8. Begley and Ellis. Nature. 483, 531-3 (2012)
  9. http://www.nature.com/news/policy-nih-plans-to-enhance-reproducibility-1.14586
  10. http://www.nature.com/news/reproducibility-the-risks-of-the-replication-drive-1.14184

 

 

Science Exchange Won Four Grants from the International Initiative for Impact Evaluation (3ie), which is funded by the Gates Foundation, to reanalyze published articles dealing with health in developing countries.

October 28, 2015 | Posted by Keith Osiewicz in Reproducibility |

We won four grants to reanalyze four published journal articles in the field of public health. These grants covere four subjects: Cash transfers and sexually transmitted diseases, the necessary training of healthcare providers, circumcision and HIV and the affect of the US government’s spending in Africa on mortality. The grants come from 3ie, which is funded by the Gates Foundation. The work will be performed by a lab listed on Science Exchange: the University of Nebraska’s Center for Collaboration on Research Design and Analysis.

The grants cover various aspects of healthcare in developing countries. The first grant will analyze a paper published in Lancet in 2012 by Sarah Baird, Richard Garfein, Craig McIntosh and Berk Ozler. This paper, Effect of a Cash Transfer Programme for Schooling on Prevalence of HIV and Herpes Simplex Type 2 in Malawi: A Cluster Randomized Trial, showed that direct cash transfers decreased the prevalence of HIV and herpes simplex virus 2 (HSV-2) as well as the sexual behavior of the young women receiving transfers for 18 months. The second grant will reanalyze the 2012 paper published in Lancet, Task shifting of antiretroviral treatment from doctors to primary-care nurses in South Africa (STRETCH): a pragmatic, parallel, cluster-randomised trial. This paper examined the affect of using nurses, instead of scarce doctors to administer anti-retroviral treatment to patients with HIV. They found that STRETCH was not inferior to standard care and supports expanding the pool of ART prescribers beyond doctors to nurses. The third grant seeks to replicate the paper from 2011, Effect of circumcision of HIV-negative men on transmission of human papillomavirus to HIV-negative. This paper addresses an important question about HPV prevention and it evaluates male circumcision as a HPV prevention strategy among rural African HIV-negative women who lack both resources and vaccines that cover the existing high-risk HPV genotypes. The results from Wawer et al. (2011) provide strong support for use of male circumcision for HPV prevention and cervical neoplasia in HIV negative female partners. The fourth grant will examine a study published in JAMA in 2012 titled, HIV Development Assistance and Adult Mortality in Africa. This study investigates the relationship between increased funding to countries receiving aid through the President’s Emergency Plan for AIDS relief (PEPFAR) and adult mortality more generally. PEPFAR is the initiative developed by President George W Bush which increased funding to select countries from 2004 to 2010. The main finding of the paper is that PEPFAR countries had dramatically lower mortality than non-PEPFAR countries.

Dr. Nicole Perfito, Science Exchange lead for these projects says, “Using Science Exchange to gather the resources to reanalyze these experiments means it can be done faster and cheaper than would normally occur.

The analysis of these papers will bring extra scientific rigor to the study of health in developing countries. The University of Nebraska’s Center for Collaboration on Research Design and Analysis will do the analysis of these journal articles under the direction of Dr. Nicole Perfito at Science Exchange. Once the results are complete, these replicated studies will be published in peer-reviewed journals.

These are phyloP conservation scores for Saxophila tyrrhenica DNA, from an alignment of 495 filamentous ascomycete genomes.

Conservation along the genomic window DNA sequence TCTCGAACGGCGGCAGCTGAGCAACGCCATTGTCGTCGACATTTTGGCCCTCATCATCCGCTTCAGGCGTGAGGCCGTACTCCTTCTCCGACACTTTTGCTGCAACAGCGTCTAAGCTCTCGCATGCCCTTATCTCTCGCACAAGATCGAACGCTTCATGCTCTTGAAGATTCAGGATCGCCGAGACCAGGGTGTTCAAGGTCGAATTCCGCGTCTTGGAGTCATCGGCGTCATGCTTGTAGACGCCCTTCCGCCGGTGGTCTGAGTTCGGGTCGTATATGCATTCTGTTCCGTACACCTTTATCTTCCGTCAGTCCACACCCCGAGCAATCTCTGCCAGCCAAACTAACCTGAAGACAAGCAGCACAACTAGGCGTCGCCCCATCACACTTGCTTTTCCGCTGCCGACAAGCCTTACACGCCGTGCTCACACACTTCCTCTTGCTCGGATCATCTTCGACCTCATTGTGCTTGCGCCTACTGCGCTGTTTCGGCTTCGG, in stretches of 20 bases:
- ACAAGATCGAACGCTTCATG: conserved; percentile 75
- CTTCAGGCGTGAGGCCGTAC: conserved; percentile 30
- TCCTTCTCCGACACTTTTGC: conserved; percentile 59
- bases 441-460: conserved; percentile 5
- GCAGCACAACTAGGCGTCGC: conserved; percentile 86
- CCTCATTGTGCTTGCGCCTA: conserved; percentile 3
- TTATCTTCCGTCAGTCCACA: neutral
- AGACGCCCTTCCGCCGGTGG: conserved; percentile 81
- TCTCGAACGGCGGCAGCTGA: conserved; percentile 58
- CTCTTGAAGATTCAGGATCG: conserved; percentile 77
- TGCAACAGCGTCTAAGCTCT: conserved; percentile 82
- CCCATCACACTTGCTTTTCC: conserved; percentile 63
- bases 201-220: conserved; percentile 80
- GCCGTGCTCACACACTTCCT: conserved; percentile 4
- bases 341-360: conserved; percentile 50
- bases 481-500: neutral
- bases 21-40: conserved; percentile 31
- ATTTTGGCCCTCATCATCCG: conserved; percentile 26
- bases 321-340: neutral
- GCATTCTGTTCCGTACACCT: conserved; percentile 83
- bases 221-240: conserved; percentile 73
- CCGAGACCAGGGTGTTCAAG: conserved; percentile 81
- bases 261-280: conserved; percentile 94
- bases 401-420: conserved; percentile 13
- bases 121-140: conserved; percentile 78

Two Papers Published in the Online Journal PeerJ; First Step to Reproducing Critical Prostate Cancer Findings.

September 22, 2015 | Posted by Keith Osiewicz in Reproducibility |

Science Exchange published two papers in PeerJ, the online journal, that are being funded by the Prostate Cancer Foundation-Movember Foundation Reproducibility Initiative. This initiative seeks to address growing concerns about reproducibility in scientific research by conducting replications of recent papers in the field of prostate cancer.  It is a collaboration between the Prostate Cancer Foundation, the Movember Initiative, and Science Exchange.  These two papers represent the first step to reproducing the original experiments. Today’s papers are meant to report what the collaborators will do so the scientific community has a full understanding of the process. PeerJ will publish the final results of the replications.

The first paper, The Androgen Receptor Induces a Distinct Transcriptional Program in Castration-Resistant Prostate Cancer in Man by Sharma and colleagues, was originally published in Cancer Cell in 2013. Of thousands of targets for the androgen receptor (AR), the authors elucidated a subset of 16 core genes that were consistently down-regulated with castration and re-emerged with castration resistance. These 16 AR binding sites were distinct from those observed in cells in culture. The authors suggested that cellular context can have dramatic effects on downstream transcriptional regulation of AR binding sites. The present study will attempt to replicate Fig. 7C by comparing gene expression of the 16 core genes identified by Sharma and colleagues in xenograft tumor tissue compared to androgen treated LNCaP cells in vitro.

The second paper Androgen Receptor Splice Variants Determine Taxane Sensitivity in Prostate Cancer by Thadani-Mulero and colleagues was published in Cancer Research in 2014. The experiment that will be replicated is reported in Fig. 6A. Thadani-Mulero and colleagues generated xenografts from two prostate cancer cell lines; LuCaP 86.2, which expresses predominantly the ARv567 splice variant of the androgen receptor (AR), and LuCaP 23.1, which expresses the full length AR as well as the ARv7 variant. Treatment of the tumors with the taxane docetaxel showed that the drug inhibited tumor growth of the LuCaP 86.2 cells but not of the LuCaP 23.1 cells, indicating that expression of splice variants of the AR can affect sensitivity to docetaxel.

Labs listed on Science Exchange will perform the lab work. These labs include Nobel Life Sciences, ProNovus Bioscience LLC, and the Stem Cell and Xenograft Core at the University of Pennsylvania.